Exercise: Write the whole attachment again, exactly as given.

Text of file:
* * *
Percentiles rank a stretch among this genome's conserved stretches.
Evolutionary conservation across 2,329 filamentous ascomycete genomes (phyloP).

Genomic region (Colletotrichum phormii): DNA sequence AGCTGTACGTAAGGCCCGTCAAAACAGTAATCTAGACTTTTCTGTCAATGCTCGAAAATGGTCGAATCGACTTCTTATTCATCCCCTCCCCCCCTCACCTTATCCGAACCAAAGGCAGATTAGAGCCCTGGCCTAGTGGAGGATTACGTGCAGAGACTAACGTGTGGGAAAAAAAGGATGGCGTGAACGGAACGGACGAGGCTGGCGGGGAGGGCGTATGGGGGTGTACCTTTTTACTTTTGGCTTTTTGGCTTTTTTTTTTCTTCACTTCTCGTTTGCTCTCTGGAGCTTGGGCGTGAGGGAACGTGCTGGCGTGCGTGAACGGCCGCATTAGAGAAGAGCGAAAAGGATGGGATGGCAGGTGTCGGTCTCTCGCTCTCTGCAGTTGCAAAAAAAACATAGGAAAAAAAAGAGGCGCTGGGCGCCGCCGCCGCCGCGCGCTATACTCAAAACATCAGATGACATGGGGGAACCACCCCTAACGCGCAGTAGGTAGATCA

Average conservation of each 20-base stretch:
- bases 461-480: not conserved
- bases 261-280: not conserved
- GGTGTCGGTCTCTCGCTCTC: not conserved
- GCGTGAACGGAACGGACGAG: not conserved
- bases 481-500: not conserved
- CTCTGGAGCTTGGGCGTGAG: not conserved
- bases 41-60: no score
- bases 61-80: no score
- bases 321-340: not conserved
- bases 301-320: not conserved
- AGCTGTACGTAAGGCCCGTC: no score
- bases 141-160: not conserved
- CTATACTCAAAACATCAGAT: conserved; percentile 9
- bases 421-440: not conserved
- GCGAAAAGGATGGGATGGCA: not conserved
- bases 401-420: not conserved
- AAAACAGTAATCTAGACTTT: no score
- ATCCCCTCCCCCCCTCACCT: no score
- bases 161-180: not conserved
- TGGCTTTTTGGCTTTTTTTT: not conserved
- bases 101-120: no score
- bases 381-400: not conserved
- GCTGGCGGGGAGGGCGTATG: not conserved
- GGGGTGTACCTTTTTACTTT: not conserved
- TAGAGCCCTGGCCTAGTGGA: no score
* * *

Percentiles rank a stretch among this genome's conserved stretches.
Evolutionary conservation across 2,329 filamentous ascomycete genomes (phyloP).

Genomic region (Colletotrichum phormii): DNA sequence AGCTGTACGTAAGGCCCGTCAAAACAGTAATCTAGACTTTTCTGTCAATGCTCGAAAATGGTCGAATCGACTTCTTATTCATCCCCTCCCCCCCTCACCTTATCCGAACCAAAGGCAGATTAGAGCCCTGGCCTAGTGGAGGATTACGTGCAGAGACTAACGTGTGGGAAAAAAAGGATGGCGTGAACGGAACGGACGAGGCTGGCGGGGAGGGCGTATGGGGGTGTACCTTTTTACTTTTGGCTTTTTGGCTTTTTTTTTTCTTCACTTCTCGTTTGCTCTCTGGAGCTTGGGCGTGAGGGAACGTGCTGGCGTGCGTGAACGGCCGCATTAGAGAAGAGCGAAAAGGATGGGATGGCAGGTGTCGGTCTCTCGCTCTCTGCAGTTGCAAAAAAAACATAGGAAAAAAAAGAGGCGCTGGGCGCCGCCGCCGCCGCGCGCTATACTCAAAACATCAGATGACATGGGGGAACCACCCCTAACGCGCAGTAGGTAGATCA

Average conservation of each 20-base stretch:
- bases 461-480: not conserved
- bases 261-280: not conserved
- GGTGTCGGTCTCTCGCTCTC: not conserved
- GCGTGAACGGAACGGACGAG: not conserved
- bases 481-500: not conserved
- CTCTGGAGCTTGGGCGTGAG: not conserved
- bases 41-60: no score
- bases 61-80: no score
- bases 321-340: not conserved
- bases 301-320: not conserved
- AGCTGTACGTAAGGCCCGTC: no score
- bases 141-160: not conserved
- CTATACTCAAAACATCAGAT: conserved; percentile 9
- bases 421-440: not conserved
- GCGAAAAGGATGGGATGGCA: not conserved
- bases 401-420: not conserved
- AAAACAGTAATCTAGACTTT: no score
- ATCCCCTCCCCCCCTCACCT: no score
- bases 161-180: not conserved
- TGGCTTTTTGGCTTTTTTTT: not conserved
- bases 101-120: no score
- bases 381-400: not conserved
- GCTGGCGGGGAGGGCGTATG: not conserved
- GGGGTGTACCTTTTTACTTT: not conserved
- TAGAGCCCTGGCCTAGTGGA: no score